What is an Adjunctive Tool?

An adjunctive tool, also known as a clinical decision support tool, is not meant to replace clinicians’ decision-making. DermaSensor™ will provide clinicians with additional information about a lesion for them to consider in their referral decision. An adjunctive tool is not a diagnostic, so DermaSensor™ does not definitively determine whether or not cancer is present, specify what type of cancer may be present, nor make any decision for the user.

DermaSensor™ Benefits

  • DermaSensor™ quickly assesses information below the skin surface to give physicians more information and confidence in their decision-making.
  • DermaSensor™ is designed to improve early detection of skin cancer through its earlier referral to dermatologists and also to reduce the number of unnecessary referrals.
  • Patients are expected to view DermaSensor™ as a supplemental and valuable addition to the skin care they already receive.
  • The non-invasive nature of DermaSensor™ is expected to be unintimidating to patients and reassure them that they are receiving high-quality care.
  • The machine-learning algorithm is derived from thousands of spectral samples of pathologically-verified lesions and is trained by expert data scientists.

Why PCPs Care About Skin Cancer In Their Practice

Sunscreen suncreen man mobile
PCPs Care

1 in 5 Americans are diagnosed with skin cancer in their lifetime.7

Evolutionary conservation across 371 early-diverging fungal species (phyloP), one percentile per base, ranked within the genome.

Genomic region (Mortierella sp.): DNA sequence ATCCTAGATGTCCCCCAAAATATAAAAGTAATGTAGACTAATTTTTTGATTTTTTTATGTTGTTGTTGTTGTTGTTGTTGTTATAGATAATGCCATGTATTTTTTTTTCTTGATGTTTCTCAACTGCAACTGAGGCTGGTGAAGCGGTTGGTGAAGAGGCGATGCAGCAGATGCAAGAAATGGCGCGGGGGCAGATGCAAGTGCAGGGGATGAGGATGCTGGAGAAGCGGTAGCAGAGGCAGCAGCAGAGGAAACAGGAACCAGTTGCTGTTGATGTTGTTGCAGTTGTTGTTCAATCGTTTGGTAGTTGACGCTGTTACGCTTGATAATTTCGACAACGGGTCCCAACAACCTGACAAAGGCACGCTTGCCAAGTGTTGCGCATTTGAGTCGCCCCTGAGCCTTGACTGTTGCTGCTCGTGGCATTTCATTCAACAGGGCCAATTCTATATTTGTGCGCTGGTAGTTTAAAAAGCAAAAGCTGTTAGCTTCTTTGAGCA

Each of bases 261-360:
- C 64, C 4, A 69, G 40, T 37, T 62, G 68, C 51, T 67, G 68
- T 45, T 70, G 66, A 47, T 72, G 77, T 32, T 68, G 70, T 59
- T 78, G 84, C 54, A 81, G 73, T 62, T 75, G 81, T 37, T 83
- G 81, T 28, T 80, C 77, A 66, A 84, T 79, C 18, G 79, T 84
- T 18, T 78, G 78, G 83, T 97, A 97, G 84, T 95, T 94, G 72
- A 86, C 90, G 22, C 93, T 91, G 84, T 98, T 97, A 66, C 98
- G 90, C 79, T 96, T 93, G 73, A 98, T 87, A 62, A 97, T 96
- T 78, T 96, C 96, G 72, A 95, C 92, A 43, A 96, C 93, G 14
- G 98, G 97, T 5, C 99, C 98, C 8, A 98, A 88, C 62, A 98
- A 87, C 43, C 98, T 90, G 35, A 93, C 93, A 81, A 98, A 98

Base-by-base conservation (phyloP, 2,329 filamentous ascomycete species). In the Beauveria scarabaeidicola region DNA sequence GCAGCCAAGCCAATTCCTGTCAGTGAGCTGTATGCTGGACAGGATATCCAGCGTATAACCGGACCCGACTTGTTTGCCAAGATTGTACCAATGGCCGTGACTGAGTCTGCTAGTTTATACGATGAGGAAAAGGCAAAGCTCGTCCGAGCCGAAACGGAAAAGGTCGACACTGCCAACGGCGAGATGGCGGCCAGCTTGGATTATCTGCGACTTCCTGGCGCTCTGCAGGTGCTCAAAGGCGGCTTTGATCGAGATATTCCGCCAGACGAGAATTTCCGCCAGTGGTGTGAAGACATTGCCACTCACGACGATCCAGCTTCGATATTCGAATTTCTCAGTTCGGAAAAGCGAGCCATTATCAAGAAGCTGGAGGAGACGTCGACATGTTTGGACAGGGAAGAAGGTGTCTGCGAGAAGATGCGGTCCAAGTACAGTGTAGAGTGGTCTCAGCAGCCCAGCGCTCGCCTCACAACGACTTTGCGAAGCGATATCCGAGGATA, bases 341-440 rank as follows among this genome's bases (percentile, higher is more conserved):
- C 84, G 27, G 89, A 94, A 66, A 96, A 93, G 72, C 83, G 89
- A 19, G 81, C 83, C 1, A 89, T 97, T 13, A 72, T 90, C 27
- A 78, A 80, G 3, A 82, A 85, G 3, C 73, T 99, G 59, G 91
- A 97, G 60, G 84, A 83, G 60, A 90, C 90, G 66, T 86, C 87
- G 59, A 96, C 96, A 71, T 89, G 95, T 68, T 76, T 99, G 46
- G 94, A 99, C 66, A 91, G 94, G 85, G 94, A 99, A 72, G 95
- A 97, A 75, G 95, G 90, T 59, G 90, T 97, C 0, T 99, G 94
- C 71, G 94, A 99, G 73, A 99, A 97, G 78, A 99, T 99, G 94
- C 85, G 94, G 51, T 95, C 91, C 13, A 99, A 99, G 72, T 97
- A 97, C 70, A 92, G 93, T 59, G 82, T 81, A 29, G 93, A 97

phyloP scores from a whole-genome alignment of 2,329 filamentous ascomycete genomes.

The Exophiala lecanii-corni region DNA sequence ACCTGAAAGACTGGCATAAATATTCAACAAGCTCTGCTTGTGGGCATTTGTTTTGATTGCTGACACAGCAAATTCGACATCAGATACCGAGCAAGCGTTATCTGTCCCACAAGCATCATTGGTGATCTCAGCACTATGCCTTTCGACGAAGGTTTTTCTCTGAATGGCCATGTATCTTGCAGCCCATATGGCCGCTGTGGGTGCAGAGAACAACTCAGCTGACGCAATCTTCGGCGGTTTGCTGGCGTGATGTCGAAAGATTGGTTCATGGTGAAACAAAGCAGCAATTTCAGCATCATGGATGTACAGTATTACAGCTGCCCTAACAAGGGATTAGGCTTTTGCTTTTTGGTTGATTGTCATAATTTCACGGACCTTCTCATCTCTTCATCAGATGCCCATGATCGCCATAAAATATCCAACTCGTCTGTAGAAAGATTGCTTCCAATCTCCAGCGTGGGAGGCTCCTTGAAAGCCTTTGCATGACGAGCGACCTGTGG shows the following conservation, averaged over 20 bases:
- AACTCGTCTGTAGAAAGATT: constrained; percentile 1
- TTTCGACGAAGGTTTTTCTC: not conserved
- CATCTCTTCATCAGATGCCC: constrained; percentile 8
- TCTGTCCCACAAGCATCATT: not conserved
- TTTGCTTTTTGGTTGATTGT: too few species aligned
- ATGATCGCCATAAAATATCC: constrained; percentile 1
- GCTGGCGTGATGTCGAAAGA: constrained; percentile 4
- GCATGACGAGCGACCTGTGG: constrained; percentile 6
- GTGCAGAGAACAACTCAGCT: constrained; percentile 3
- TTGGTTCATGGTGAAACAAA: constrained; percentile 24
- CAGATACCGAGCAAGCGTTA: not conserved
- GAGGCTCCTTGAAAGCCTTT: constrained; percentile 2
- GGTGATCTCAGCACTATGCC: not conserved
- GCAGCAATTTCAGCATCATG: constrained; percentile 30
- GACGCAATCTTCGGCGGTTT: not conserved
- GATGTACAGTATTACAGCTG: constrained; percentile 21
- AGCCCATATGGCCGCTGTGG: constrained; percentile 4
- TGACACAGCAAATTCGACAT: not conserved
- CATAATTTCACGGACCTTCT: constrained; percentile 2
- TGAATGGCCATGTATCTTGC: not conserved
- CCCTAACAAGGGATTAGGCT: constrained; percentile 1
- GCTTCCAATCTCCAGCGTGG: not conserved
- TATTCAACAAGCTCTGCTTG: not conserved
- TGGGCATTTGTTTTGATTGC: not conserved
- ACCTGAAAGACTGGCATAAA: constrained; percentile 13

PCPs Care

Annual cost of treating skin cancers in the U.S. is estimated at $8.1 billion, with an estimated 5.5 million new cases of skin cancer each year.5,6,12

PCPs Care

42.7% of patients present with at least one skin condition to their primary care physician.13

PCPs Care

Primary Care Physicians refer as few as 54% of the cancerous lesions they evaluate.14

Footnotes

  • 1E Rodriguez‐Diaz, et al. Optical spectroscopy as a method for skin cancer risk assessment. Photochem and Photobiol. 2019 Nov;95(6):1441-1445.
  • 2FT Bosman. Chapter 24 in Skin. CJE Underwood (ed). General and systemic pathology (3rd ed, 2000, 667-697). Churchill Livingston.
  • 3IJ Bigio and JR Mourant. Ultraviolet and visible spectroscopies for tissue diagnostics: fluorescence spectroscopy and elastic-scattering spectroscopy. Phys Med Biol. 1997 May;42(5)803-814.
  • 4T Upile, et al. Elastic scattering spectroscopy in assessing skin lesions: an “in vivo” study. Photodiagnosis Photodyn Ther. 2012 Jun;9(2):132-141.
  • 5HW Rogers, et al. Incidence estimate of nonmelanoma skin cancer (keratinocyte carcinomas) in the US population, 2012. JAMA Dermatol. 2015 Oct;151(10):1081-1086.
  • 6“Cancer Facts & Figures 2019.” American Cancer Society, 2019, www.cancer.org/research/cancer-facts-statistics/all-cancer-facts-figures/cancer-facts-figures-2019.html.